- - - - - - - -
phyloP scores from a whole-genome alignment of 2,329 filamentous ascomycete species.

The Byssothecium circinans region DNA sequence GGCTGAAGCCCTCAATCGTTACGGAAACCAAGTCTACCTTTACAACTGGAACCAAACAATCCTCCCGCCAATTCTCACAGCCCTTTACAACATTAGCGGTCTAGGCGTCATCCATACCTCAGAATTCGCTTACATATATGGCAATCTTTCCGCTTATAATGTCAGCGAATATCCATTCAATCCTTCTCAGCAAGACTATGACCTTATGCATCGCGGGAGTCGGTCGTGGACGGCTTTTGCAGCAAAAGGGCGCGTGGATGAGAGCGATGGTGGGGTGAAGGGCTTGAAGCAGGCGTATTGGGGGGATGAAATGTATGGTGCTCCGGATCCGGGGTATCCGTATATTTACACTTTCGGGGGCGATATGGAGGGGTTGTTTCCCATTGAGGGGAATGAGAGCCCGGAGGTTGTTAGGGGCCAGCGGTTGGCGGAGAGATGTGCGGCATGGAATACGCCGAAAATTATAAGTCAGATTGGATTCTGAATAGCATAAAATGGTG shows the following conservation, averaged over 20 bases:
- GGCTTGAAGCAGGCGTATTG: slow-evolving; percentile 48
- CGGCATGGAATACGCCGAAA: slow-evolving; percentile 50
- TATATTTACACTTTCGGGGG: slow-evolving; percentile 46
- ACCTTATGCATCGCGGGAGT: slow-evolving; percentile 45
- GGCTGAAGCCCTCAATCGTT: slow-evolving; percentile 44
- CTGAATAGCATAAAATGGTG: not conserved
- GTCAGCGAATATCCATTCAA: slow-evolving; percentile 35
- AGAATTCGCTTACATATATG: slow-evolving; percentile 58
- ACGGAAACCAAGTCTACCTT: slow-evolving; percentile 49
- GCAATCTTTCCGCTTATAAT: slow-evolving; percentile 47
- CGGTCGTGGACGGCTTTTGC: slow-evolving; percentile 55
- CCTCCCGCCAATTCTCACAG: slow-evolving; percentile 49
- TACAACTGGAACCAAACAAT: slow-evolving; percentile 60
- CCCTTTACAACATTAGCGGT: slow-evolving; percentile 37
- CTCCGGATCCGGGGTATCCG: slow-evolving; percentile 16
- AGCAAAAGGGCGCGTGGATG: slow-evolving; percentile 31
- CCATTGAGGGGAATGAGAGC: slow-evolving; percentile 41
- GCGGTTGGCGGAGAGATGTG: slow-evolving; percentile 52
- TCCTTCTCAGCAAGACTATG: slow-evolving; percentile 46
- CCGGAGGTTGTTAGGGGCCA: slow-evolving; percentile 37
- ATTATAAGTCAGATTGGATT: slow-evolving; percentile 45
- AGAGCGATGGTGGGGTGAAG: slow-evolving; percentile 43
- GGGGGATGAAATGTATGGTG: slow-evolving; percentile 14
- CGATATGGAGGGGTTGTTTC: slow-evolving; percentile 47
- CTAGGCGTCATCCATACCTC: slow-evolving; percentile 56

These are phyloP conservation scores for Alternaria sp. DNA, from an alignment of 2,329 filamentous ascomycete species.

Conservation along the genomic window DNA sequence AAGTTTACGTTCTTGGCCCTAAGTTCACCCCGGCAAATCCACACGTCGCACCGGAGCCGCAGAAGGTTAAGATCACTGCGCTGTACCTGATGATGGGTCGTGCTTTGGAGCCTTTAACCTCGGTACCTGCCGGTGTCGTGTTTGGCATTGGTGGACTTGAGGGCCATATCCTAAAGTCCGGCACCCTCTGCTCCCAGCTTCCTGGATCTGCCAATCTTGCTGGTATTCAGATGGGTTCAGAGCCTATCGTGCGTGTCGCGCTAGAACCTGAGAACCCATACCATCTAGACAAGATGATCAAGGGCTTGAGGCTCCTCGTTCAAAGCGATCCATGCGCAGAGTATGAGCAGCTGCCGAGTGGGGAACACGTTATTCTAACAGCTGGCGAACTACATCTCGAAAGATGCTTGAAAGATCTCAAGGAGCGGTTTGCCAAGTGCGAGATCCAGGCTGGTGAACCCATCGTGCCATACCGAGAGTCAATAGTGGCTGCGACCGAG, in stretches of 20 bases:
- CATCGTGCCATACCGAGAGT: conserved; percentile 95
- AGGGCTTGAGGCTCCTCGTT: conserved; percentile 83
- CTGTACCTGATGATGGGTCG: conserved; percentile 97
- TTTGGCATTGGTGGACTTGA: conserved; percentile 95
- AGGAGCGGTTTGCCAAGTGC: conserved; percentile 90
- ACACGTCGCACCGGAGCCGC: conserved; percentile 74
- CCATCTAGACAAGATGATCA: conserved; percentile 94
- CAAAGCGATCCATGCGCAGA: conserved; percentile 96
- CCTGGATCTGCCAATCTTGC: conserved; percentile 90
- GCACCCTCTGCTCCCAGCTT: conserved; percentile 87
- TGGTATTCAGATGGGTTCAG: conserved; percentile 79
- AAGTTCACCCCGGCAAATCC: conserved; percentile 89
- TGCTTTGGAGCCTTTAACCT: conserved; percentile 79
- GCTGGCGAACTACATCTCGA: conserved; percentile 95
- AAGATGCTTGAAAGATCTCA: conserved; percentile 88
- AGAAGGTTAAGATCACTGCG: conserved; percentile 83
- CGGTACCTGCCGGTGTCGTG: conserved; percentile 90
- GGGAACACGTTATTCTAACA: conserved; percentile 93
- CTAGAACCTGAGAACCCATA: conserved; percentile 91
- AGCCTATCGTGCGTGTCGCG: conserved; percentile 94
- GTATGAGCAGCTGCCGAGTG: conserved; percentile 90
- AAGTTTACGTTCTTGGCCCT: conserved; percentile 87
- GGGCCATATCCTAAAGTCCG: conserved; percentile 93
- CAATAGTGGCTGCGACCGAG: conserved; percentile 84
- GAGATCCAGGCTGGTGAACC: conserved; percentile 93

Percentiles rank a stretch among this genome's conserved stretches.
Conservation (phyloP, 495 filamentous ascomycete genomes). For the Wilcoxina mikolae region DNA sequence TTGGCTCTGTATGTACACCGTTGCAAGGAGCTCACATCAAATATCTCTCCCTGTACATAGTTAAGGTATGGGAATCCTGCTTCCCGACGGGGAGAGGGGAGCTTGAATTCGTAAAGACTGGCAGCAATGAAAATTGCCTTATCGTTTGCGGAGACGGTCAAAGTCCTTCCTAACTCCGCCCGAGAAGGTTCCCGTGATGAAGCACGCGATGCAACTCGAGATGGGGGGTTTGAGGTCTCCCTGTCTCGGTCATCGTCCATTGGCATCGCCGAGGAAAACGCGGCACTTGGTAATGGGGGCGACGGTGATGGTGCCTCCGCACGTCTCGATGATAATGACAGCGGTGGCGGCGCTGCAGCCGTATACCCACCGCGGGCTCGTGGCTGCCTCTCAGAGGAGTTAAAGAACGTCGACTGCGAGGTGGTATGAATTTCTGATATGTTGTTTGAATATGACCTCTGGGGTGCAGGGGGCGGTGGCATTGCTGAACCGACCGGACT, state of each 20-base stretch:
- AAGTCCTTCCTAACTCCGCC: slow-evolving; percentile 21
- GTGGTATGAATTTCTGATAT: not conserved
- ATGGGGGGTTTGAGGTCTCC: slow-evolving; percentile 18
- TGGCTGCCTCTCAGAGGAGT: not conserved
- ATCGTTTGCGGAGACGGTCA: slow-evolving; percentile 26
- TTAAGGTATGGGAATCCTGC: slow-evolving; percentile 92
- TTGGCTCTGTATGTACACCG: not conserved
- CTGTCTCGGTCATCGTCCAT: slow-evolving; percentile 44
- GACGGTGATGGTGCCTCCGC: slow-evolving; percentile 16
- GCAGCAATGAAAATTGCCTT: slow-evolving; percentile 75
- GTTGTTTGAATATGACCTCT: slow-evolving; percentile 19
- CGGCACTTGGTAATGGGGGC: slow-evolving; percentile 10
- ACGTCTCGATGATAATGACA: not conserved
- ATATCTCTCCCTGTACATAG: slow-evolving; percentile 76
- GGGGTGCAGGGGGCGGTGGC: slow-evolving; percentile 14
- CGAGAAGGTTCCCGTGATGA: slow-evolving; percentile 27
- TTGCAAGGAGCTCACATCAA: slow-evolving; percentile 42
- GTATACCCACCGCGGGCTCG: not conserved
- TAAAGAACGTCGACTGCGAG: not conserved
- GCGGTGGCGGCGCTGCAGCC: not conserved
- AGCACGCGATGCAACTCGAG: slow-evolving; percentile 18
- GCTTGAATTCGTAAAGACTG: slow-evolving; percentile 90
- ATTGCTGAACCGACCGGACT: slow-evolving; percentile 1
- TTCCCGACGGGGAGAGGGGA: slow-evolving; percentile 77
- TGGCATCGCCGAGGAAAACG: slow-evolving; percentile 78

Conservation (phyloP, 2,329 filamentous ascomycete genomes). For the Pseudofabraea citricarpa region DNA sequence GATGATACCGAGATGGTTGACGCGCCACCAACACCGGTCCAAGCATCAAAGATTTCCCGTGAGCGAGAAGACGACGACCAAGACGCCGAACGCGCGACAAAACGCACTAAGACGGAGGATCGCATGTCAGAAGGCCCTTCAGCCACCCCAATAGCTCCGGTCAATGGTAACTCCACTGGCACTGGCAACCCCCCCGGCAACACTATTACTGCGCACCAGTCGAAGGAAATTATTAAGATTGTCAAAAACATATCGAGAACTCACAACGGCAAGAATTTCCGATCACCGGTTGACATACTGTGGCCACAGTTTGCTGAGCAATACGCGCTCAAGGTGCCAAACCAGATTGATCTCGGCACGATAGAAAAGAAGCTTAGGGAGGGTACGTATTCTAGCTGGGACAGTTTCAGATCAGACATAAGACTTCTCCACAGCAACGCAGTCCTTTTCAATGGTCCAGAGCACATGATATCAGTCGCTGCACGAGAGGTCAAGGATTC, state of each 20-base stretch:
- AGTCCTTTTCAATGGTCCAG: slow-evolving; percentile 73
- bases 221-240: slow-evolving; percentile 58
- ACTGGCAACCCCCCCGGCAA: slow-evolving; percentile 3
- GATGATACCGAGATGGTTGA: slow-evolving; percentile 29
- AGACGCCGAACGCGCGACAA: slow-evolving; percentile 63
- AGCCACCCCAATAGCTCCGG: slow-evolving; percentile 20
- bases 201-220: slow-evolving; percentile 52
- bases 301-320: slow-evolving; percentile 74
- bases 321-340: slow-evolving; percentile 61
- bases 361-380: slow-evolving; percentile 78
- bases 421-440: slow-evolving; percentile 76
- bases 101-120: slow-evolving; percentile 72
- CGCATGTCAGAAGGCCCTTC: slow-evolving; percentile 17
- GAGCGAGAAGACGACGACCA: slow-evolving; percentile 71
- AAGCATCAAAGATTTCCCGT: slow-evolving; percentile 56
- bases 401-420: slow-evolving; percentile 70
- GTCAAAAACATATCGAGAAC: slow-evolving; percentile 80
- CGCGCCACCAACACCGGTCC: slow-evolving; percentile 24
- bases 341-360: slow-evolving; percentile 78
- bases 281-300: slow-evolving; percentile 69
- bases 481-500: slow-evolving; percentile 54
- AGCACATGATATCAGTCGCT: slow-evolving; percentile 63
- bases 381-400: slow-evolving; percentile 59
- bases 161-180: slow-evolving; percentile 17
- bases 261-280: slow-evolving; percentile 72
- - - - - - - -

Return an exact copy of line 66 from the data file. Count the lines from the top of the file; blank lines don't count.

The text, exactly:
- GCAGCAATGAAAATTGCCTT: slow-evolving; percentile 75